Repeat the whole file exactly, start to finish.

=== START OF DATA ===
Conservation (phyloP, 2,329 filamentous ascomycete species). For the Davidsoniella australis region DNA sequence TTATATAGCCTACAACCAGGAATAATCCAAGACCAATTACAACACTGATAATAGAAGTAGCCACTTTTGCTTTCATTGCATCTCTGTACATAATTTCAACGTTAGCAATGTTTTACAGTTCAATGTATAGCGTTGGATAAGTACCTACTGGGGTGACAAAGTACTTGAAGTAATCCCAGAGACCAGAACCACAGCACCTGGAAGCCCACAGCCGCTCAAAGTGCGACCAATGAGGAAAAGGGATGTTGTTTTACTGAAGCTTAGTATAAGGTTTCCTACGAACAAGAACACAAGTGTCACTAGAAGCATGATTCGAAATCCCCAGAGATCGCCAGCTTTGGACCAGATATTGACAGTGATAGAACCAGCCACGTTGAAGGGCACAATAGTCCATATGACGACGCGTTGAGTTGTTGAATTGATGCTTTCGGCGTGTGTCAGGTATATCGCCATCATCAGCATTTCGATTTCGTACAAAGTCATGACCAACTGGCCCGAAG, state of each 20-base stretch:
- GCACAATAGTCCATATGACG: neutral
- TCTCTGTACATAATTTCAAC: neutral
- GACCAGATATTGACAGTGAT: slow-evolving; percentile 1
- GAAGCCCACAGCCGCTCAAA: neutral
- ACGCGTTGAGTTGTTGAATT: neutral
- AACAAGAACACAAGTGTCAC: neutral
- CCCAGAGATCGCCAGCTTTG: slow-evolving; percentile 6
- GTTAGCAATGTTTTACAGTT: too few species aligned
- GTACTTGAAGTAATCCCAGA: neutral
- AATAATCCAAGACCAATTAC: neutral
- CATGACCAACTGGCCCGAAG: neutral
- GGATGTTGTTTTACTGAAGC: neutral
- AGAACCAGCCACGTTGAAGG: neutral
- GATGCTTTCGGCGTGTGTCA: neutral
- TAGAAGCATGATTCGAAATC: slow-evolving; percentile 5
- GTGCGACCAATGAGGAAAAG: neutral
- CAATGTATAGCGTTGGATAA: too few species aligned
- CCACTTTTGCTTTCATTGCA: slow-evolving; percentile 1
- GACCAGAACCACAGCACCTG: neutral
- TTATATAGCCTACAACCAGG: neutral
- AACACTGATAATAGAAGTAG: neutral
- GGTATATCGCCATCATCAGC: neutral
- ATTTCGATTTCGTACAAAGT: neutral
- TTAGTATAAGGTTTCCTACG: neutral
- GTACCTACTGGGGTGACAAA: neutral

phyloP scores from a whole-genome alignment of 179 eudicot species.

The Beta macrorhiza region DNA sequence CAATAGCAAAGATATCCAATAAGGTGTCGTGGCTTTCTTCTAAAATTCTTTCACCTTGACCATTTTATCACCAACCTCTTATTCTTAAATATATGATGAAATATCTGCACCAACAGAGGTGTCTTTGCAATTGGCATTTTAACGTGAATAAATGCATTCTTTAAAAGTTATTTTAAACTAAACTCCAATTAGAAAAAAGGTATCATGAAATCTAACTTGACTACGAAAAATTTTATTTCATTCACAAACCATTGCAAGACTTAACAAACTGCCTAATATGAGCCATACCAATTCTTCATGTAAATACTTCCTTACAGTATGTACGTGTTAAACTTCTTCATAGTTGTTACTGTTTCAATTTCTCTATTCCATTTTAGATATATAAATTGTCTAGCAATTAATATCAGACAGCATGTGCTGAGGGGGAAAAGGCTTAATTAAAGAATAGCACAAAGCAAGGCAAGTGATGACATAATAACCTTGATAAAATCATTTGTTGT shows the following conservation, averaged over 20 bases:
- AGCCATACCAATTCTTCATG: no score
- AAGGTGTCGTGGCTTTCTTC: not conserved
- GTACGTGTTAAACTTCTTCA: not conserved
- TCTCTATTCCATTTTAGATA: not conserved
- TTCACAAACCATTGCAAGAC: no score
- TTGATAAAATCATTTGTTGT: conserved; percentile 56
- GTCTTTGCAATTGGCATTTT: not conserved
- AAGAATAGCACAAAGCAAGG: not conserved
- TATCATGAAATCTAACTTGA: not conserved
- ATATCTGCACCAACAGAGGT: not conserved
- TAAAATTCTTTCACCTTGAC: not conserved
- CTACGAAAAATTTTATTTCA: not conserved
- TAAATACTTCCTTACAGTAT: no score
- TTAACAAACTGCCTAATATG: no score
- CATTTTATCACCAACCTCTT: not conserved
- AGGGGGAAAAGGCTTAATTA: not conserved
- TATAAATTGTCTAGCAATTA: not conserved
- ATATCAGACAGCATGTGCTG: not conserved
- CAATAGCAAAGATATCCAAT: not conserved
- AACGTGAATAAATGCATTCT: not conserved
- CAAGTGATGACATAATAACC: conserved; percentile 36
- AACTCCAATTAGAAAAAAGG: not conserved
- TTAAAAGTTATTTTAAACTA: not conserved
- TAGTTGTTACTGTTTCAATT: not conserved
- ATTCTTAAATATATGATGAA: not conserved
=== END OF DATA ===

Conservation (phyloP, 2,329 filamentous ascomycete species). For the Davidsoniella australis region DNA sequence TTATATAGCCTACAACCAGGAATAATCCAAGACCAATTACAACACTGATAATAGAAGTAGCCACTTTTGCTTTCATTGCATCTCTGTACATAATTTCAACGTTAGCAATGTTTTACAGTTCAATGTATAGCGTTGGATAAGTACCTACTGGGGTGACAAAGTACTTGAAGTAATCCCAGAGACCAGAACCACAGCACCTGGAAGCCCACAGCCGCTCAAAGTGCGACCAATGAGGAAAAGGGATGTTGTTTTACTGAAGCTTAGTATAAGGTTTCCTACGAACAAGAACACAAGTGTCACTAGAAGCATGATTCGAAATCCCCAGAGATCGCCAGCTTTGGACCAGATATTGACAGTGATAGAACCAGCCACGTTGAAGGGCACAATAGTCCATATGACGACGCGTTGAGTTGTTGAATTGATGCTTTCGGCGTGTGTCAGGTATATCGCCATCATCAGCATTTCGATTTCGTACAAAGTCATGACCAACTGGCCCGAAG, state of each 20-base stretch:
- GCACAATAGTCCATATGACG: neutral
- TCTCTGTACATAATTTCAAC: neutral
- GACCAGATATTGACAGTGAT: slow-evolving; percentile 1
- GAAGCCCACAGCCGCTCAAA: neutral
- ACGCGTTGAGTTGTTGAATT: neutral
- AACAAGAACACAAGTGTCAC: neutral
- CCCAGAGATCGCCAGCTTTG: slow-evolving; percentile 6
- GTTAGCAATGTTTTACAGTT: too few species aligned
- GTACTTGAAGTAATCCCAGA: neutral
- AATAATCCAAGACCAATTAC: neutral
- CATGACCAACTGGCCCGAAG: neutral
- GGATGTTGTTTTACTGAAGC: neutral
- AGAACCAGCCACGTTGAAGG: neutral
- GATGCTTTCGGCGTGTGTCA: neutral
- TAGAAGCATGATTCGAAATC: slow-evolving; percentile 5
- GTGCGACCAATGAGGAAAAG: neutral
- CAATGTATAGCGTTGGATAA: too few species aligned
- CCACTTTTGCTTTCATTGCA: slow-evolving; percentile 1
- GACCAGAACCACAGCACCTG: neutral
- TTATATAGCCTACAACCAGG: neutral
- AACACTGATAATAGAAGTAG: neutral
- GGTATATCGCCATCATCAGC: neutral
- ATTTCGATTTCGTACAAAGT: neutral
- TTAGTATAAGGTTTCCTACG: neutral
- GTACCTACTGGGGTGACAAA: neutral

phyloP scores from a whole-genome alignment of 179 eudicot species.

The Beta macrorhiza region DNA sequence CAATAGCAAAGATATCCAATAAGGTGTCGTGGCTTTCTTCTAAAATTCTTTCACCTTGACCATTTTATCACCAACCTCTTATTCTTAAATATATGATGAAATATCTGCACCAACAGAGGTGTCTTTGCAATTGGCATTTTAACGTGAATAAATGCATTCTTTAAAAGTTATTTTAAACTAAACTCCAATTAGAAAAAAGGTATCATGAAATCTAACTTGACTACGAAAAATTTTATTTCATTCACAAACCATTGCAAGACTTAACAAACTGCCTAATATGAGCCATACCAATTCTTCATGTAAATACTTCCTTACAGTATGTACGTGTTAAACTTCTTCATAGTTGTTACTGTTTCAATTTCTCTATTCCATTTTAGATATATAAATTGTCTAGCAATTAATATCAGACAGCATGTGCTGAGGGGGAAAAGGCTTAATTAAAGAATAGCACAAAGCAAGGCAAGTGATGACATAATAACCTTGATAAAATCATTTGTTGT shows the following conservation, averaged over 20 bases:
- AGCCATACCAATTCTTCATG: no score
- AAGGTGTCGTGGCTTTCTTC: not conserved
- GTACGTGTTAAACTTCTTCA: not conserved
- TCTCTATTCCATTTTAGATA: not conserved
- TTCACAAACCATTGCAAGAC: no score
- TTGATAAAATCATTTGTTGT: conserved; percentile 56
- GTCTTTGCAATTGGCATTTT: not conserved
- AAGAATAGCACAAAGCAAGG: not conserved
- TATCATGAAATCTAACTTGA: not conserved
- ATATCTGCACCAACAGAGGT: not conserved
- TAAAATTCTTTCACCTTGAC: not conserved
- CTACGAAAAATTTTATTTCA: not conserved
- TAAATACTTCCTTACAGTAT: no score
- TTAACAAACTGCCTAATATG: no score
- CATTTTATCACCAACCTCTT: not conserved
- AGGGGGAAAAGGCTTAATTA: not conserved
- TATAAATTGTCTAGCAATTA: not conserved
- ATATCAGACAGCATGTGCTG: not conserved
- CAATAGCAAAGATATCCAAT: not conserved
- AACGTGAATAAATGCATTCT: not conserved
- CAAGTGATGACATAATAACC: conserved; percentile 36
- AACTCCAATTAGAAAAAAGG: not conserved
- TTAAAAGTTATTTTAAACTA: not conserved
- TAGTTGTTACTGTTTCAATT: not conserved
- ATTCTTAAATATATGATGAA: not conserved